23. 23. Candles were lit and people contemplated the swan in silence. At the end, everyone sang—moving from pain to hope, from despair to resolve.
  24. 24. Red Sand Project Art Against Human Trafficking
  25. 25. Red Sand Project is participatory artwork that encourages people to pour grains of red sand into cracks to focus on the problem of human trafficking and modern day slavery.
  26. 26. Individuals, groups, and organizations have created their own artwork on sidewalks and then posted their photos on social media. This has been a powerful way to get people involved, create discussion, and inspire future actions.
  27. 27. Sidewalk interventions have taken place in all 50 U.S. states as well as in more than 70 countries around the world—by schools, campuses, hotels, and in public places—raising awareness about this social issue. See one example.
  28. 28. Real Beauty: Uncovered Body Image Media Literacy Program
  29. 29. Real Beauty: Uncovered is a movement that promotes the understanding that beauty comes from within. In a world where touched-up and altered images in the media distort our perceptions, Real Beauty: Uncovered challenges you to accept yourself for who you really are.
  30. 30. Photographer Dani Allen interviews participants to uncover their own concepts about beauty, body image, and self worth. This experience is captured in a single black and white photo with a moving personal quote.
  31. 31. Participants talk about their experiences together, actively shaping their own expressions of beauty and value, defining themselves in positive ways, and learning to overcome challenges to their worth by practicing acceptance and authenticity. This project ends in a culminating activity open to the community in which everyone’s photographs are revealed. This is an opportunity for the whole community to discuss new insights and make commitments for the future.
  32. 32. How can you do an arts advocacy project in your community?
  33. 33. Step 1: Engage in Experience
  34. 34. Step 2: Create Art Display
  35. 35. Step 3: Host Forum & Share
  36. 36. What are tips for creating a successful project?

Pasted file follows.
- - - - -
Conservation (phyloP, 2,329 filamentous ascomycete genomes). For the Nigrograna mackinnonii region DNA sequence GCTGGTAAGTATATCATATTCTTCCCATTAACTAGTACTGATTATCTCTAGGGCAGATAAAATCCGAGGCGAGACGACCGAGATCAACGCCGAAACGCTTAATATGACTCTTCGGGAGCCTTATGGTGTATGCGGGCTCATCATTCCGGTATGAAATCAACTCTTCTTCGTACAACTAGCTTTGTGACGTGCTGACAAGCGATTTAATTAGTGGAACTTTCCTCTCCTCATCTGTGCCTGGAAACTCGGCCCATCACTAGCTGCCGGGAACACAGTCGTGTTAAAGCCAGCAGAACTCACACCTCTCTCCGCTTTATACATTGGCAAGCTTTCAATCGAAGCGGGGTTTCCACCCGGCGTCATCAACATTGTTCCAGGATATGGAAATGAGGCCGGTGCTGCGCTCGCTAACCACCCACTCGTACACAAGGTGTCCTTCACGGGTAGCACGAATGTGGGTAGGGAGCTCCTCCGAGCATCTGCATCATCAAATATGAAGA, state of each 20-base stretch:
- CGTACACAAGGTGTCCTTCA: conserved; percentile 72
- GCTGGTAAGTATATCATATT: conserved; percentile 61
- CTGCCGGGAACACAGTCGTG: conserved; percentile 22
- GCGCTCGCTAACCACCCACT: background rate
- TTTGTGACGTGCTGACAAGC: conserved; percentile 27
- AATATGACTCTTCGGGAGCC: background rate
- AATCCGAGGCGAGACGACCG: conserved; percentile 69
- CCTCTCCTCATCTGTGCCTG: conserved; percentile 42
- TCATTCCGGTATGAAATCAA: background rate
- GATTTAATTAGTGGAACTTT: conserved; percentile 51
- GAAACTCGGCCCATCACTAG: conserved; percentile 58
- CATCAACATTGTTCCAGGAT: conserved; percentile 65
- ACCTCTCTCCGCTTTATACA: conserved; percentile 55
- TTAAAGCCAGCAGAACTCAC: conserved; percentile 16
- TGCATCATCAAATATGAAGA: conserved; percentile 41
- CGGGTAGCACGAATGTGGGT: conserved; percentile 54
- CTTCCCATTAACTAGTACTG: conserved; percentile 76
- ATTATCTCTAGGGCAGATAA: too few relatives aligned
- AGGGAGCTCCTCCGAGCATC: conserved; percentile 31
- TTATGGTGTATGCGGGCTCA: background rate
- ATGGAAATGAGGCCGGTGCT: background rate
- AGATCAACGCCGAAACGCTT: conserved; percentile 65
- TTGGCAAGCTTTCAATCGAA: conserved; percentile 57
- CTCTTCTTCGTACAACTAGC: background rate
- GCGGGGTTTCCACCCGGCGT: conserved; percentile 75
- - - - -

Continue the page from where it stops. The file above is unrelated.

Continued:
37. 37. 3 Tips on Arts Advocacy 1. Select a specific issue of urgent or critical importance to your community. 2. Ensure appropriate treatment of the issue by consulting and partnering with community and interfaith thought leaders. 3. Facilitate the community forum to deepen your project’s impact. Encourage commitment to future actions on the issue.
  38. 38. 3 Ways to Engage the Community 1. Reach out to partner with key community leaders and ask them to get their constituents directly involved. 2. Promote attendance at experiential activity, art display, and community forum in live, print, and social media platforms. 3. Post art advocacy results in community spaces, especially insights and commitments to future actions, and revisit them in worship services and community meetings.
  39. 39. 3 Phases to Remember 1. Encourage “eyeballs to eyeballs” interaction—live personal contact is best. 2. Provide context for your audience—give them a reason that the project is important. 3. Always follow up!!!—do what you promise and stay in touch.
  40. 40. Where can you learn more?
  41. 41. Explore more about these projects and their creators: –baratfoundation.org –redsandproject.com –realbeautyuncovered.com
  42. 42. Go deeper by using this great resource for leading sensitive community forums and group discussions: –The Art of Focused Conversations, R. Brian Stanfield
  43. 43. Contact Us • Dr. Esmilda Abreu – Montclair State University – NJ Coalition Against Human Trafficking – abreue@mail.montclair.edu • Kirsten Richert – NeuroLink Institute – Richert Innovation Consulting – kirsten@kriconsulting.com • Orville Morales – Montclair State University – Congressman Pascrell, U.S. House of Representatives – orvillemorales@gmail.com
  44. 44. Engage Your Community in Social Justice through Arts Advocacy Dr. Esmilda Abreu, Kirsten Richert, Orville Morales Presented at PICSCC Panel: Global Arts and Cultural Education as a Tool for Interfaith Peacebuilding, September 22, 2016